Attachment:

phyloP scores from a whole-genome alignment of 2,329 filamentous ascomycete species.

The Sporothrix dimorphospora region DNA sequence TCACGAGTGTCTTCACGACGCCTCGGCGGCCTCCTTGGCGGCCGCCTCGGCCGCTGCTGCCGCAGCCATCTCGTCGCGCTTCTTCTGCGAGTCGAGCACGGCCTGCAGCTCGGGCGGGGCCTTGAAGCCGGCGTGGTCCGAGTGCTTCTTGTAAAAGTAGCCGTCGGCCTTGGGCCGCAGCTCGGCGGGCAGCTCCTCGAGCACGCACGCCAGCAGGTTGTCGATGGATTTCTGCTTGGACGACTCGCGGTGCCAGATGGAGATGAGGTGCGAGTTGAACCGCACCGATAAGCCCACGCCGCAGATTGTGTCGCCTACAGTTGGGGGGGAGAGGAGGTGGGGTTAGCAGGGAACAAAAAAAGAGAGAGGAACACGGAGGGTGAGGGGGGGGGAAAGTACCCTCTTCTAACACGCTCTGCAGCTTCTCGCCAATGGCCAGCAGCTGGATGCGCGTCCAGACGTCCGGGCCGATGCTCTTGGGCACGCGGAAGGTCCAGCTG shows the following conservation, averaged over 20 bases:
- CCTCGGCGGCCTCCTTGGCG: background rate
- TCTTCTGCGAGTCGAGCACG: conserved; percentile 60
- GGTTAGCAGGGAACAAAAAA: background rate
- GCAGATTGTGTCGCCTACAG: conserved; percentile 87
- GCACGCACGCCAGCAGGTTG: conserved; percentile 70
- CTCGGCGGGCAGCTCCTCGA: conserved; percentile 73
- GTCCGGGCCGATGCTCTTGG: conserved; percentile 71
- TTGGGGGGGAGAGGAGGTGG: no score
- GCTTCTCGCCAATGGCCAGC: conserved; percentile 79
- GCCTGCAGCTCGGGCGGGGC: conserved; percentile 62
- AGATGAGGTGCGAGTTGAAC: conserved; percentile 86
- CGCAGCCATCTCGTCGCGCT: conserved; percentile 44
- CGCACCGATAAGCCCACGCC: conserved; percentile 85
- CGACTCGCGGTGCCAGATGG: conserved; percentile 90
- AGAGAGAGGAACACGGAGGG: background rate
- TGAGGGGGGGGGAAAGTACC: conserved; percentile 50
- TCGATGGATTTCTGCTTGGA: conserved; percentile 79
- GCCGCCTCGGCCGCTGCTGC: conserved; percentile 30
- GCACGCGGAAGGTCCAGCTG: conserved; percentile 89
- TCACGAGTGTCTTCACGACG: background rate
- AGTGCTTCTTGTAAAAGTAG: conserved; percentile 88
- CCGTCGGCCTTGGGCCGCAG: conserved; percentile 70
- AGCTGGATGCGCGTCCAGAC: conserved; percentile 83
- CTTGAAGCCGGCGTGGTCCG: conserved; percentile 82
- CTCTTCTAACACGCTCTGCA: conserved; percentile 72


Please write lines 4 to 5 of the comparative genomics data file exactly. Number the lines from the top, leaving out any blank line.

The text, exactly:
- TCTTCTGCGAGTCGAGCACG: conserved; percentile 60
- GGTTAGCAGGGAACAAAAAA: background rate